Harry S. Truman (1884-1972)
33rd American President
Harry Truman was born in Lamar, Missouri. He began wearing eyeglasses when he was eight, and was cautioned not to break them. He later wrote, “I was afraid to join in the rough-and-tumble games of the backlot. My time was spent reading, and by the time I was 13 or 14 years old I had read all the books in the Independence Public Library and our old Bible three times through.” In 1905, he joined the Missouri National Guard. In 1918 he was sent to France, where he commanded an artillery battery as a captain. He later joined the Army reserves as a major and rose to the rank of colonel.
Truman was elected a county judge in Jackson County, Missouri, in 1922. In 1934 and 1940, he was elected a U.S. senator. As head of the Truman Committee, which analyzed defense spending, he saved the government about 25 billion dollars.
By 1944, President Franklin D. Roosevelt’s health was quite poor, and voters realized he might not live through his fourth term. Great importance was placed on the selection of his Vice President. Truman was selected as a compromise candidate, but he did not spend much time in this position. President Truman took office on April 12, 1945.
At that time, Allied armies were conquering Germany and preparing to invade Japan. On May 7, 1945, Germany surrendered. Truman proclaimed May 8 as V-E Day, or Victory in Europe Day. It was also his 61st birthday. Truman then ordered the atomic bomb to be used against Japan. Many historians consider this one of the most crucial decisions ever faced by an individual. By September 2, 1945, Japan had formally surrendered.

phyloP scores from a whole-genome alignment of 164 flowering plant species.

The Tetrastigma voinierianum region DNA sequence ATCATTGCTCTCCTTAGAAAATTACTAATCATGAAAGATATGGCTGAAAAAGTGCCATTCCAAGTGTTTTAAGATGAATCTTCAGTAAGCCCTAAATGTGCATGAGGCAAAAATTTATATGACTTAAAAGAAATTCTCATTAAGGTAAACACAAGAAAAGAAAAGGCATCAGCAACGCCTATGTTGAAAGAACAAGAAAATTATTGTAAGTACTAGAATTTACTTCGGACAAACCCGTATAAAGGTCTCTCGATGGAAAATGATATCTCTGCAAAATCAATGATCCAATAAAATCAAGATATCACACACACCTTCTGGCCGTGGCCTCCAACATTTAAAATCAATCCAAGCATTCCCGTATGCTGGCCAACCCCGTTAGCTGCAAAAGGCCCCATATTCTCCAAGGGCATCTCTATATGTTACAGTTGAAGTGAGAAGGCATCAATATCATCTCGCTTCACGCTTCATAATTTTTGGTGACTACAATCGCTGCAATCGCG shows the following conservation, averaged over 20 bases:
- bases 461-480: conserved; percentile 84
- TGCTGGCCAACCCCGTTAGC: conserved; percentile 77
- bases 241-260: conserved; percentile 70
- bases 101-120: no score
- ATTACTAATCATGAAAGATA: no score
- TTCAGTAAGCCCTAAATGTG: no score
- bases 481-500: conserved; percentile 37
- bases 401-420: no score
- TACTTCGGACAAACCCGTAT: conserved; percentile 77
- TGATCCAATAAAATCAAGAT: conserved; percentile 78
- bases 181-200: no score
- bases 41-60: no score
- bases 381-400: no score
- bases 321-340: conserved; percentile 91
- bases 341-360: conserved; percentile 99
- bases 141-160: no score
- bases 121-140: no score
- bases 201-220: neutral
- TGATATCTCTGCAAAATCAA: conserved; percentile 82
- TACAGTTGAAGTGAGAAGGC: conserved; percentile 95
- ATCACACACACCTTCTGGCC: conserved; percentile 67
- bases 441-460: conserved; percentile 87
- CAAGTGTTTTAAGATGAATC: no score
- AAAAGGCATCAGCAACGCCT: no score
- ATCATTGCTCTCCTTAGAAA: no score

President Truman hoped to build on Roosevelt’s New Deal programs. His “Fair Deal” involved expanding Social Security, public housing and slum clearance, and a Fair Employment Practices Act. The Communist threat of the Soviet Union and the Cold War inspired the “Truman Doctrine,” which stated the U.S. would oppose Communist aggression, and promised aid to nations resisting Communist propaganda or sabotage.
Popularity polls placed President Truman as an underdog in the 1948 Presidential election. In fact, some newspapers even ran headlines saying his opponent, Thomas E. Dewey, had won. A victorious Truman delighted in these premature announcements.
On June 25, 1950, Communist North Korea attacked South Korea. President Truman reacted by sending military forces to aid South Korea. Truman later said he risked starting World War III – making this decision the toughest of his political career. By October 1950, most of Korea was under United Nations control, but then Communist troops from China entered the battle. Truman feared expanding the conflict and fought a limited war.
President Truman decided not to run for another term in 1952. He retired to Independence, Missouri, where he lived to be 88.